A person with dementia may find it hard to engage in conversations.
They may forget what they are saying or what somebody else has said. It can be difficult to enter a conversation.
People may also find their spelling, punctuation, and grammar get worse.
Some peoples handwriting becomes more difficult to read.
A person with dementia may not be able to remember where they leave everyday objects, such as a remote control, important documents, cash, or their keys.
Misplacing possessions can be frustrating and may mean they accuse other people of stealing.
It can be hard for someone with dementia to understand what is fair and reasonable. This may mean they pay too much for things, or become easily sure about buying things they do not need.
Some people with dementia also pay less attention to keeping themselves clean and presentable.
The Benefits Of An Early Alzheimers Diagnosis
People on the onset of Alzheimers may experience just one early warning sign or several and signs will show in varying degrees.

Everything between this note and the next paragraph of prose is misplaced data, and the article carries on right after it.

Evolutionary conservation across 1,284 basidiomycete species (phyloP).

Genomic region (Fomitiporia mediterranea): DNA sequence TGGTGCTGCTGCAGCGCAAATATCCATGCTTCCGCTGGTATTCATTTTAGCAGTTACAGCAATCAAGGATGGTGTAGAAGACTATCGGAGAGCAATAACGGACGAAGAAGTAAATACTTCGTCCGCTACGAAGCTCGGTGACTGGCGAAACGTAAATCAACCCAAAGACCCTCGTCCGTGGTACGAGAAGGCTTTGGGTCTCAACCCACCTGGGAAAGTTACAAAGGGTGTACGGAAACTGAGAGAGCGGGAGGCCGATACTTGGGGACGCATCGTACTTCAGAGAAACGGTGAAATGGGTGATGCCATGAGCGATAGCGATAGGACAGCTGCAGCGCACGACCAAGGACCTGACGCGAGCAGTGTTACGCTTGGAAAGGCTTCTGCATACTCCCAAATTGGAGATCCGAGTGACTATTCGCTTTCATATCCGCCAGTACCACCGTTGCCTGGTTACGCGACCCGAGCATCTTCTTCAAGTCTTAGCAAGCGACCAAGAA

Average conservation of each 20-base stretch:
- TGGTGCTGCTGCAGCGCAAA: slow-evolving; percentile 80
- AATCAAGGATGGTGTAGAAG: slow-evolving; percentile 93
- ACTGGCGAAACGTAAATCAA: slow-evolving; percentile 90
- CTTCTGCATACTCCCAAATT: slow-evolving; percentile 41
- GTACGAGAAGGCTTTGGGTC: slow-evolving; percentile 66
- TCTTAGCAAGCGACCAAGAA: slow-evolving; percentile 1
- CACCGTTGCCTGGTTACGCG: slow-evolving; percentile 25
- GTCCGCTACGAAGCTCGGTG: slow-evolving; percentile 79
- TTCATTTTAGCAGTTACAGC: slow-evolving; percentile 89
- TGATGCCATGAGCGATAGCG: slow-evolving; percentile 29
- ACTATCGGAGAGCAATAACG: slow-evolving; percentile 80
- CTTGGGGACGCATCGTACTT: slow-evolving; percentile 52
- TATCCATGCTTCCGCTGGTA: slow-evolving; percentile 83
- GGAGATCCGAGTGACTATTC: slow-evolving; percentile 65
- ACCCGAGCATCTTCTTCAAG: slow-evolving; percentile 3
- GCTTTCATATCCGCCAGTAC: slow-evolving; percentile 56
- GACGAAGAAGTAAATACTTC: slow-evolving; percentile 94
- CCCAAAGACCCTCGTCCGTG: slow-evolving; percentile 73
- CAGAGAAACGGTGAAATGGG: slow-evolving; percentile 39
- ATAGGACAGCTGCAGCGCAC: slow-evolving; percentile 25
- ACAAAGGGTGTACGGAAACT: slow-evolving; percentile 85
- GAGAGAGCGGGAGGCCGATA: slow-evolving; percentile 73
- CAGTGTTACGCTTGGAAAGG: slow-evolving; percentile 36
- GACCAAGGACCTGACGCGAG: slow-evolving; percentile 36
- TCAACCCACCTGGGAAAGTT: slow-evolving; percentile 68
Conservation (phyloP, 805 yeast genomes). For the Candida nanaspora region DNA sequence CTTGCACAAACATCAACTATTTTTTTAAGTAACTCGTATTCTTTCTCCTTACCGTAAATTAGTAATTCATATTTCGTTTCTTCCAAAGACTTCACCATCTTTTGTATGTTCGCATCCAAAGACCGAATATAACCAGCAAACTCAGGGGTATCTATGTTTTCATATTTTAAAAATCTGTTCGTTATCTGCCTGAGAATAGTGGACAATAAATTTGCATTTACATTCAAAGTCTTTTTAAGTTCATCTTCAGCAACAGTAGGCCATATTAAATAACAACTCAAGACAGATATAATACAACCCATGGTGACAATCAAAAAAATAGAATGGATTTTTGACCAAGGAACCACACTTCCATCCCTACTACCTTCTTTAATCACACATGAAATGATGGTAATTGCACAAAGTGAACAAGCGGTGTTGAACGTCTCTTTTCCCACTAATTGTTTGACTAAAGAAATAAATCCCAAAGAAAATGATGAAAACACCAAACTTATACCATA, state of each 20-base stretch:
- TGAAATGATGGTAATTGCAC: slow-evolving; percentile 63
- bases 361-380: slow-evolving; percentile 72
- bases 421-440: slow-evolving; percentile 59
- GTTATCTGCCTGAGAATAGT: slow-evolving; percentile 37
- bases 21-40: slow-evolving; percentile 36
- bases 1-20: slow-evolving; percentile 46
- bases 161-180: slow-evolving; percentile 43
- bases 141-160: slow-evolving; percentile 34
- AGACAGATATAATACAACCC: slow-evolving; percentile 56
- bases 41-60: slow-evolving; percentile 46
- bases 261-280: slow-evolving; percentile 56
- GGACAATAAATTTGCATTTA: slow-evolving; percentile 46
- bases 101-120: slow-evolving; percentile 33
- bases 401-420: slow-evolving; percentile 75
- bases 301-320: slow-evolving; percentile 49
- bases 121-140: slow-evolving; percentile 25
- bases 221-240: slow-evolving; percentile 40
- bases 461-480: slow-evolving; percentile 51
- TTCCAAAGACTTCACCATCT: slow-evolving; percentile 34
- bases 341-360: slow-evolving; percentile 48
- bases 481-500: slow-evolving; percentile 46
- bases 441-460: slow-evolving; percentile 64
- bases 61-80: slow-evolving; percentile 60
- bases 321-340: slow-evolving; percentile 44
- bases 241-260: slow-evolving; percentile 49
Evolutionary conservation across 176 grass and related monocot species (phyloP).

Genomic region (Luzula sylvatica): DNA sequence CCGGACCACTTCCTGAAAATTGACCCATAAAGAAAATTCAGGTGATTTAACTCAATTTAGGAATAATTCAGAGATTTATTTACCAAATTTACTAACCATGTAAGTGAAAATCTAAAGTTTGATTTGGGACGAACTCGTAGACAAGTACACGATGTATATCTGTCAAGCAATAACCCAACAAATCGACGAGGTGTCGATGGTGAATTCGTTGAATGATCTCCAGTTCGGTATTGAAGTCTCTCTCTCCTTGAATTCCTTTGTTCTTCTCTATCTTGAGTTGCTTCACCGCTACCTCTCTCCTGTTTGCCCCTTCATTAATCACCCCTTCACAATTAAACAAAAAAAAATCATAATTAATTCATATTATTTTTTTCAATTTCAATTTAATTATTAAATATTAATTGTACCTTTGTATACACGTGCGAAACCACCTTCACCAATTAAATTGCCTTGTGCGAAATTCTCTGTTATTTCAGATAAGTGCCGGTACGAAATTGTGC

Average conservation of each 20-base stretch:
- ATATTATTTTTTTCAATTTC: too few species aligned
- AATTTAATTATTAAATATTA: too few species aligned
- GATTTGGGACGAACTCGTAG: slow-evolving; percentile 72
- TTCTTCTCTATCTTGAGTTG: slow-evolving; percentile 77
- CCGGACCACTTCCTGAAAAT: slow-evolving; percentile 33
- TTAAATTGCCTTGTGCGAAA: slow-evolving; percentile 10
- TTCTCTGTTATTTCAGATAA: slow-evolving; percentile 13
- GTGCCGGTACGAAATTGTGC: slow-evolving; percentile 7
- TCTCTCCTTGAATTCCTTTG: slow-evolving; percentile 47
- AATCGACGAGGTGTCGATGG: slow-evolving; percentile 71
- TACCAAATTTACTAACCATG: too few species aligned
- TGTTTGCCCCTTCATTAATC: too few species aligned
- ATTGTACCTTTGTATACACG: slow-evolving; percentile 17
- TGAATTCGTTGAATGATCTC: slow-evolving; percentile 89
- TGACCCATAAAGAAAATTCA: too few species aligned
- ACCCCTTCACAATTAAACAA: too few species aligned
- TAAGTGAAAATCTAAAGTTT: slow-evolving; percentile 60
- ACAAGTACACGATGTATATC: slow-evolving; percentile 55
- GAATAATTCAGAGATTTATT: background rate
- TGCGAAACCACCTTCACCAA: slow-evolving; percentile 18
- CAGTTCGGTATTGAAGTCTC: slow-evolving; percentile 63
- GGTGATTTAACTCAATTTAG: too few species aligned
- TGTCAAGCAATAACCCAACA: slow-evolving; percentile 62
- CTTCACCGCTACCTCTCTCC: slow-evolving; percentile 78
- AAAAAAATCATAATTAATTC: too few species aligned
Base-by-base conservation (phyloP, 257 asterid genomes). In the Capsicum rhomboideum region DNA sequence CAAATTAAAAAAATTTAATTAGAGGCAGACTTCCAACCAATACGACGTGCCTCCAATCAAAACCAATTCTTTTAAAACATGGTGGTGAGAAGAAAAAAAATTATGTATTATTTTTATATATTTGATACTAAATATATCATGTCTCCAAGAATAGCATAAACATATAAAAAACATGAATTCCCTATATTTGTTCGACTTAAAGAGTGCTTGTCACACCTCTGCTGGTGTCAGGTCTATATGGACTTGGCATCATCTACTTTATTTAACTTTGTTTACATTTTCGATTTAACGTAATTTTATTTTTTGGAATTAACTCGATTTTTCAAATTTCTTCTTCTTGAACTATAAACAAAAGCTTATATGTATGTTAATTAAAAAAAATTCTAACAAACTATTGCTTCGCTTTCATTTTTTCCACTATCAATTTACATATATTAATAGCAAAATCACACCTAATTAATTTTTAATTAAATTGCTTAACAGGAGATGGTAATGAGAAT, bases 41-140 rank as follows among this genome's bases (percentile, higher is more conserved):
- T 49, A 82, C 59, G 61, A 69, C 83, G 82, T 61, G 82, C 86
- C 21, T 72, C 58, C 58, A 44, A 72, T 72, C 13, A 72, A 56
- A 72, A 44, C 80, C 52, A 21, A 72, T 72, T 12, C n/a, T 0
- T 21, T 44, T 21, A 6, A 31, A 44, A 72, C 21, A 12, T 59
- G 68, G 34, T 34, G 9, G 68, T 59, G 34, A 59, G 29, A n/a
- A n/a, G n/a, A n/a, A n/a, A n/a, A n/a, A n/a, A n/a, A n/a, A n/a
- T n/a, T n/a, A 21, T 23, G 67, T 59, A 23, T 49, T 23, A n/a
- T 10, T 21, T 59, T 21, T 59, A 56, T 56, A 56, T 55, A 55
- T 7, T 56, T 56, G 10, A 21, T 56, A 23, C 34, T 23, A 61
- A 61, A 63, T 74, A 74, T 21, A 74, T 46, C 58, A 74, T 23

If youre concerned that a loved ones memory loss;may be serious, consult with a doctor.
While Alzheimers currently has no cure, an early diagnosis means early treatment. That increases a persons chances of maintaining independence for as long as possible and having a voice in planning for their future.
Did any early signs of Alzheimers lead to a diagnosis for you or a loved one? Share your story with us in the comments below.
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The Importance Of Language
- The language used to talk about younger people with dementia can strongly influence how others treat or view them, and how they feel about themselves.
- For example, referring to people with dementia as sufferers or as victims implies that they are helpless.; This not only strips people of their dignity and self-esteem, it reinforces inaccurate stereotypes and heightens the fear and stigma surrounding dementia.
- Young onset dementia is not necessarily the defining aspect of someones identity.; They are a person first and should always be described, and treated, as such.; Life does not stop when dementia starts.